The ASBC Beer Color scale has a range of approximately 1 to 11 units, with the more yellow, pale worts at the low end of the scale and the redder color of dark worts, beers and caramels at the upper end of the scale.
The industry reference method for ASBC Beer Color and Turbidity Is:
ASBC Beer-10 Color of Beer Part A. Spectrophotometric Color Method available from ASBC – American Society of Brewing Chemists, affiliated with AACC – American Association of Cereal Chemists, St. Paul, MN USA www.scisoc.org/aacc. Continue reading →
FAQ: “I have worked with a company measuring the color of sports drinks. Now this company is interested in fruit drinks and also in carbonated soft drinks. Have you worked with these types of beverages? Any advice or recommendations?”
Fruit drinks contain:
may contain some fruit juice or fruit solids
flavors (oil emulsions)
may have clouding agent which is usually citric acid. Putting in a clouding agent to create a hazy appearance is a marketing decision which depends on the consumer association with the type of drink.
In a fruit drink, whether there is any natural fruit juice or not, the appearance of haze can be created by the presence of oil flavor emulsions and/or clouding agents such as citric acid. These are added on purpose to create a hazy appearance in some flavors of fruit drinks such as pineapple, lemonade, grapefruit and guava where the consumer expects some scattering.
For other fruit drink flavors such as apple, cream soda or grape the consumer does not have the expectation of a hazy appearance and no additional clouding agents are added.HunterLab can measure both lot-to-lot color and haze (or no haze for clear drinks) inherent in different fruit drinks.
If the beverage is carbonated (a separate source of scattering), it should be decarbonated to remove the carbonation as an unnecessary cause of scattering (independent of color) and measurement variation.To de-carbonate the beverage, place the liquid sample in a sonicator (there are a number available but I have seen a Branson Sonicator in successful use in the lab) that breaks up the carbonization by bombarding with Ultrasound for 60 seconds. Some care has to be taken that the carbonated beverage be placed in a container at least twice the volume of the beverage because when the ultrasound pummels the carbonization, the release of carbon dioxide gas can effervesce suddenly.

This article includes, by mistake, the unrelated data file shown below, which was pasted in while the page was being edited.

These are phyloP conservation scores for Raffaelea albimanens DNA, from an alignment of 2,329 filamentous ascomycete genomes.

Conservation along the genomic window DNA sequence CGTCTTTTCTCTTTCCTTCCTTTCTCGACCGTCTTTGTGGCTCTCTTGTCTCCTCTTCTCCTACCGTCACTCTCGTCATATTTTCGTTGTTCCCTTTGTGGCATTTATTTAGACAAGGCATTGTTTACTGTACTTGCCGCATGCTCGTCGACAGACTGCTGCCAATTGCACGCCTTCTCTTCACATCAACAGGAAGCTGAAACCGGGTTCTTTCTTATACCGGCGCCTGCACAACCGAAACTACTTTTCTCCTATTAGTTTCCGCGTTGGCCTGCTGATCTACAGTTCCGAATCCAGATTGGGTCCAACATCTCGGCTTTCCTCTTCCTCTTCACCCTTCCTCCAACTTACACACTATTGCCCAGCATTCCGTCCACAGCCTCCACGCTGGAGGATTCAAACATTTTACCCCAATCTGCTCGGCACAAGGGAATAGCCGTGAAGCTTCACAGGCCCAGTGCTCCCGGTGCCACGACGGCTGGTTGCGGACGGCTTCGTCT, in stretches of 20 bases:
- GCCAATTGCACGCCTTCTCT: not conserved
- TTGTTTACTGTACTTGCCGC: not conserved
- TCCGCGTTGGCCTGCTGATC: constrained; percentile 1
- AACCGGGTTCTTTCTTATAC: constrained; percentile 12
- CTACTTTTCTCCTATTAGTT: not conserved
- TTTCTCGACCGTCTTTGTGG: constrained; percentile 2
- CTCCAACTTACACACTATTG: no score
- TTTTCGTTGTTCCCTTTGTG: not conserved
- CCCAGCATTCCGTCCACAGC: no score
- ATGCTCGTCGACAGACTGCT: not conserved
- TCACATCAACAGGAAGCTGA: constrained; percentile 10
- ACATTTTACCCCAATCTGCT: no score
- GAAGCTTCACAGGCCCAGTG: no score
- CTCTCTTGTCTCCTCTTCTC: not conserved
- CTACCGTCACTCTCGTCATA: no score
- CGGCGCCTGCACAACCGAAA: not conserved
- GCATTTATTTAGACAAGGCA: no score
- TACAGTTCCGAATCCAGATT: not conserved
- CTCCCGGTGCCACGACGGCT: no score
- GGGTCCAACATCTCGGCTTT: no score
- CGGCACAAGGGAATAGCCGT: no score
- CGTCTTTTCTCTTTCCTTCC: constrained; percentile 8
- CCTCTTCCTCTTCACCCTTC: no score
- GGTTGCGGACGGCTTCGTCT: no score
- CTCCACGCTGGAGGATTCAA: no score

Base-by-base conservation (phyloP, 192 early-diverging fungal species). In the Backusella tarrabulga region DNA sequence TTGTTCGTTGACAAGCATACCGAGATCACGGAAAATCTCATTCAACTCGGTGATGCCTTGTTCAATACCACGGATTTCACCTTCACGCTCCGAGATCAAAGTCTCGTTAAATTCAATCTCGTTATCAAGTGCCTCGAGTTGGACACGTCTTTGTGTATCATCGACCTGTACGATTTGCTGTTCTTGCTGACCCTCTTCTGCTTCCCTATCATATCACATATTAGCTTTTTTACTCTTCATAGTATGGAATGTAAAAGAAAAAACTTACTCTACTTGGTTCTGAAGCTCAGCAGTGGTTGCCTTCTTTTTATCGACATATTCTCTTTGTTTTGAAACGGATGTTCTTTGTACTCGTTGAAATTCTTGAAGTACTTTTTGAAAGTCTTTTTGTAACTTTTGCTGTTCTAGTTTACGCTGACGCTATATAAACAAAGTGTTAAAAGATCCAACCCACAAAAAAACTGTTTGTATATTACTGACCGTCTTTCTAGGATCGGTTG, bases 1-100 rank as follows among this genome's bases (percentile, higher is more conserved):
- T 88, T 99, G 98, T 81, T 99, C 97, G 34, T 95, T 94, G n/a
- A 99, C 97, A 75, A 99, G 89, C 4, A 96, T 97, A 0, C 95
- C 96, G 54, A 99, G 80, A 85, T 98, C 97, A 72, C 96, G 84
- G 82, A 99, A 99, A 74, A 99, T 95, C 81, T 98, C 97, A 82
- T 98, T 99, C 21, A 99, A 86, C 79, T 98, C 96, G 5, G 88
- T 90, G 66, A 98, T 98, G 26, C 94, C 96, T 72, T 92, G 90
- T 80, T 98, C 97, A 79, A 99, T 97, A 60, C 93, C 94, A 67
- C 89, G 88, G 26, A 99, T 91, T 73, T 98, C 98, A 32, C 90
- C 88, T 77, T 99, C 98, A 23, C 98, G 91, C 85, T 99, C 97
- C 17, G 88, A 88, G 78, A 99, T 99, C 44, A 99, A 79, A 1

Another low-tech option to decarbonization is to place an air hose from the normal lab air supply into the beverage and gently run the air for about 4 minutes. The slow stream of air bubbles break up the carbonization gradually.
The current, available ASTM D1003 Haze Standards have nominal Haze% values of 1, 5, 10, 20 and 30 with air (transparent solids) or the transmission cell filled with DI water being 0 (transparent liquids). Here are some thoughts on further options. Continue reading →
FAQ: “We take the results from the Didymium Filter Test on our HunterLab ColorQuest XT and plot them in an SPC chart over time to look at trends. We are seeing the 430 and 570 nm filters slowly decrease. Can you help us understand what may be occurring?”Continue reading →
HunterLab diffuse sphere instruments are often used to measure liquid samples, especially clear liquids. The liquid fragrance shown above is one such example of a clear liquid. The fragrances is so clear that is resembles water.
Fragrances such as this are often added to cleaning supplies, air fresheners, or other consumer products. One of the problems that this type of sample can experience is that the chemistry of the liquid fragrance solution can deteriorate and the solution will start to visually yellow. This is often a concern for manufactures because if the liquid fragrance yellows it cannot be added to the end product.
HunterLab sphere instruments can measure the transmitted color of the liquid and report the yellowness index. The liquid fragrance should be measured in a 20mm path length cell. Since the sample is very clear, near water in color, this slightly larger path length allows for the light to pass through more of the sample. This measurement method ensures that smaller differences can be measured between samples.
With the proper instrument and the appropriate accessories from HunterLab, very clear liquid samples can be accurately and repeatedly measured for color consistency.
FAQ: “We have a scientist here who is looking at films containing small bubbles and attempting to do measure them by measuring Haze% on a HunterLab spectrophotometer. I suspect her problem in obtaining numbers that “make sense” from what you get from just eyeballing the samples (and trying to look through them at the outlines of a object behind the film to gage the amount of regular transmittance) is that her samples have Haze% > 30 %, which means that a spectrophotometer (or even a haze meter) isn’t the appropriate tool to use for the analysis.
How is transmission haze measured at levels > 30%?”